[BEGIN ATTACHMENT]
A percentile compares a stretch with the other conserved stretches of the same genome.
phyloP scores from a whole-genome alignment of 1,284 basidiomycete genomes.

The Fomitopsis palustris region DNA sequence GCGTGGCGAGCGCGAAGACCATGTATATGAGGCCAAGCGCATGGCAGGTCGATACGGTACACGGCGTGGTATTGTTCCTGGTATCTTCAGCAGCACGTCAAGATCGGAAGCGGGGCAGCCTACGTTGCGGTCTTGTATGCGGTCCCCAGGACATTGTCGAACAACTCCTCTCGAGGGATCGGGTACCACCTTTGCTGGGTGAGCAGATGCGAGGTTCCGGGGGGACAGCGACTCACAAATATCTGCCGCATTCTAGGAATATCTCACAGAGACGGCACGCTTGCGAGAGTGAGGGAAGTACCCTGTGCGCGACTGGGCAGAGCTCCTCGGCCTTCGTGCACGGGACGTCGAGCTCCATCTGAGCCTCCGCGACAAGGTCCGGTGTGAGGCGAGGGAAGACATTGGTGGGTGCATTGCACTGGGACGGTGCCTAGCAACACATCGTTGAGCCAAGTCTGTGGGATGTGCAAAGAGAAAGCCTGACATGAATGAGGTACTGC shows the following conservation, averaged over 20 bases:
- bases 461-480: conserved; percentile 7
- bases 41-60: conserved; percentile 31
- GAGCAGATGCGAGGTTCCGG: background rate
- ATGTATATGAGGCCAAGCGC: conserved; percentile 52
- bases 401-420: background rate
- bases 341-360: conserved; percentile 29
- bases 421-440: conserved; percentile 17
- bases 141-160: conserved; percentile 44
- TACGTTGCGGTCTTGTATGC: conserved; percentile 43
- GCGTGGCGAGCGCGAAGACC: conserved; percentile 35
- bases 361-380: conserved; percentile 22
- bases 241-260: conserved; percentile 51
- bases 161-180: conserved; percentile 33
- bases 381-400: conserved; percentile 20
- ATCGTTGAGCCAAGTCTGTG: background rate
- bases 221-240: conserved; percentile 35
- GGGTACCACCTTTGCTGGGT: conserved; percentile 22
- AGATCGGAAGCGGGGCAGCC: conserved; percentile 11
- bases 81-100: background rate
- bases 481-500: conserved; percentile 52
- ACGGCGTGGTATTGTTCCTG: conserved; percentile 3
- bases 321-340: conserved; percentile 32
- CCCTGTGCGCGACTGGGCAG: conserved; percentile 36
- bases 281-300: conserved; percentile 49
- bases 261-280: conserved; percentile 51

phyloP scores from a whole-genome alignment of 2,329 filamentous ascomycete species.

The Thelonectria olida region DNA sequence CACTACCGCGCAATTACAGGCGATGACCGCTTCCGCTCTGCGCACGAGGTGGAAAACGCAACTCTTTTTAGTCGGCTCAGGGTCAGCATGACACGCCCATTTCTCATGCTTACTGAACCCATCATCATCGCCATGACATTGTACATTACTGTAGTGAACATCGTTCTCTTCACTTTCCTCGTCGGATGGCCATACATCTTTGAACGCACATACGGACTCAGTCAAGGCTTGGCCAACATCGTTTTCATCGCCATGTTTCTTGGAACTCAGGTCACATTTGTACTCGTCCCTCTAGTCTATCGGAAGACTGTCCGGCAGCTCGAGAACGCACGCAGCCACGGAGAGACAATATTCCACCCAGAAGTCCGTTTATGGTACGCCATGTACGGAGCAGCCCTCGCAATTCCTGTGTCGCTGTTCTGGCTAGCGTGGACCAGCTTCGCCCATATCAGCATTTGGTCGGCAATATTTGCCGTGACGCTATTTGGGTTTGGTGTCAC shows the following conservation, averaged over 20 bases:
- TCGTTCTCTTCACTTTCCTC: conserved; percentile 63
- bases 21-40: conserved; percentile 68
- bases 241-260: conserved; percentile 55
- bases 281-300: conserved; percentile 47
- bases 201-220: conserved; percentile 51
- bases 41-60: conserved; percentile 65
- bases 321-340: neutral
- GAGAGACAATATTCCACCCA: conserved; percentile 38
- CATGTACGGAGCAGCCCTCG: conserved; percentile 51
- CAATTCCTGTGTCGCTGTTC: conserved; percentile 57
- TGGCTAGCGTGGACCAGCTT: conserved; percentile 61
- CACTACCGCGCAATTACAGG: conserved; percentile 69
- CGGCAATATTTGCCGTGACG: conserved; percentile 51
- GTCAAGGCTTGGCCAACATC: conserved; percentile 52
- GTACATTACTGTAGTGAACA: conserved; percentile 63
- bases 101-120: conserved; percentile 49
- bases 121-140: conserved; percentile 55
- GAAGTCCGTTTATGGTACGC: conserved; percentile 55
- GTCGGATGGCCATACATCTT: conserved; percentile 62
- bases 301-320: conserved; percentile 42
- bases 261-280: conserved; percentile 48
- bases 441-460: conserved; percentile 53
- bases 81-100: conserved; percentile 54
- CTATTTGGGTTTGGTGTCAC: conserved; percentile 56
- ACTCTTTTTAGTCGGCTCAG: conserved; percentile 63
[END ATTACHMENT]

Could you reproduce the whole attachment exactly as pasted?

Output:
A percentile compares a stretch with the other conserved stretches of the same genome.
phyloP scores from a whole-genome alignment of 1,284 basidiomycete genomes.

The Fomitopsis palustris region DNA sequence GCGTGGCGAGCGCGAAGACCATGTATATGAGGCCAAGCGCATGGCAGGTCGATACGGTACACGGCGTGGTATTGTTCCTGGTATCTTCAGCAGCACGTCAAGATCGGAAGCGGGGCAGCCTACGTTGCGGTCTTGTATGCGGTCCCCAGGACATTGTCGAACAACTCCTCTCGAGGGATCGGGTACCACCTTTGCTGGGTGAGCAGATGCGAGGTTCCGGGGGGACAGCGACTCACAAATATCTGCCGCATTCTAGGAATATCTCACAGAGACGGCACGCTTGCGAGAGTGAGGGAAGTACCCTGTGCGCGACTGGGCAGAGCTCCTCGGCCTTCGTGCACGGGACGTCGAGCTCCATCTGAGCCTCCGCGACAAGGTCCGGTGTGAGGCGAGGGAAGACATTGGTGGGTGCATTGCACTGGGACGGTGCCTAGCAACACATCGTTGAGCCAAGTCTGTGGGATGTGCAAAGAGAAAGCCTGACATGAATGAGGTACTGC shows the following conservation, averaged over 20 bases:
- bases 461-480: conserved; percentile 7
- bases 41-60: conserved; percentile 31
- GAGCAGATGCGAGGTTCCGG: background rate
- ATGTATATGAGGCCAAGCGC: conserved; percentile 52
- bases 401-420: background rate
- bases 341-360: conserved; percentile 29
- bases 421-440: conserved; percentile 17
- bases 141-160: conserved; percentile 44
- TACGTTGCGGTCTTGTATGC: conserved; percentile 43
- GCGTGGCGAGCGCGAAGACC: conserved; percentile 35
- bases 361-380: conserved; percentile 22
- bases 241-260: conserved; percentile 51
- bases 161-180: conserved; percentile 33
- bases 381-400: conserved; percentile 20
- ATCGTTGAGCCAAGTCTGTG: background rate
- bases 221-240: conserved; percentile 35
- GGGTACCACCTTTGCTGGGT: conserved; percentile 22
- AGATCGGAAGCGGGGCAGCC: conserved; percentile 11
- bases 81-100: background rate
- bases 481-500: conserved; percentile 52
- ACGGCGTGGTATTGTTCCTG: conserved; percentile 3
- bases 321-340: conserved; percentile 32
- CCCTGTGCGCGACTGGGCAG: conserved; percentile 36
- bases 281-300: conserved; percentile 49
- bases 261-280: conserved; percentile 51

phyloP scores from a whole-genome alignment of 2,329 filamentous ascomycete species.

The Thelonectria olida region DNA sequence CACTACCGCGCAATTACAGGCGATGACCGCTTCCGCTCTGCGCACGAGGTGGAAAACGCAACTCTTTTTAGTCGGCTCAGGGTCAGCATGACACGCCCATTTCTCATGCTTACTGAACCCATCATCATCGCCATGACATTGTACATTACTGTAGTGAACATCGTTCTCTTCACTTTCCTCGTCGGATGGCCATACATCTTTGAACGCACATACGGACTCAGTCAAGGCTTGGCCAACATCGTTTTCATCGCCATGTTTCTTGGAACTCAGGTCACATTTGTACTCGTCCCTCTAGTCTATCGGAAGACTGTCCGGCAGCTCGAGAACGCACGCAGCCACGGAGAGACAATATTCCACCCAGAAGTCCGTTTATGGTACGCCATGTACGGAGCAGCCCTCGCAATTCCTGTGTCGCTGTTCTGGCTAGCGTGGACCAGCTTCGCCCATATCAGCATTTGGTCGGCAATATTTGCCGTGACGCTATTTGGGTTTGGTGTCAC shows the following conservation, averaged over 20 bases:
- TCGTTCTCTTCACTTTCCTC: conserved; percentile 63
- bases 21-40: conserved; percentile 68
- bases 241-260: conserved; percentile 55
- bases 281-300: conserved; percentile 47
- bases 201-220: conserved; percentile 51
- bases 41-60: conserved; percentile 65
- bases 321-340: neutral
- GAGAGACAATATTCCACCCA: conserved; percentile 38
- CATGTACGGAGCAGCCCTCG: conserved; percentile 51
- CAATTCCTGTGTCGCTGTTC: conserved; percentile 57
- TGGCTAGCGTGGACCAGCTT: conserved; percentile 61
- CACTACCGCGCAATTACAGG: conserved; percentile 69
- CGGCAATATTTGCCGTGACG: conserved; percentile 51
- GTCAAGGCTTGGCCAACATC: conserved; percentile 52
- GTACATTACTGTAGTGAACA: conserved; percentile 63
- bases 101-120: conserved; percentile 49
- bases 121-140: conserved; percentile 55
- GAAGTCCGTTTATGGTACGC: conserved; percentile 55
- GTCGGATGGCCATACATCTT: conserved; percentile 62
- bases 301-320: conserved; percentile 42
- bases 261-280: conserved; percentile 48
- bases 441-460: conserved; percentile 53
- bases 81-100: conserved; percentile 54
- CTATTTGGGTTTGGTGTCAC: conserved; percentile 56
- ACTCTTTTTAGTCGGCTCAG: conserved; percentile 63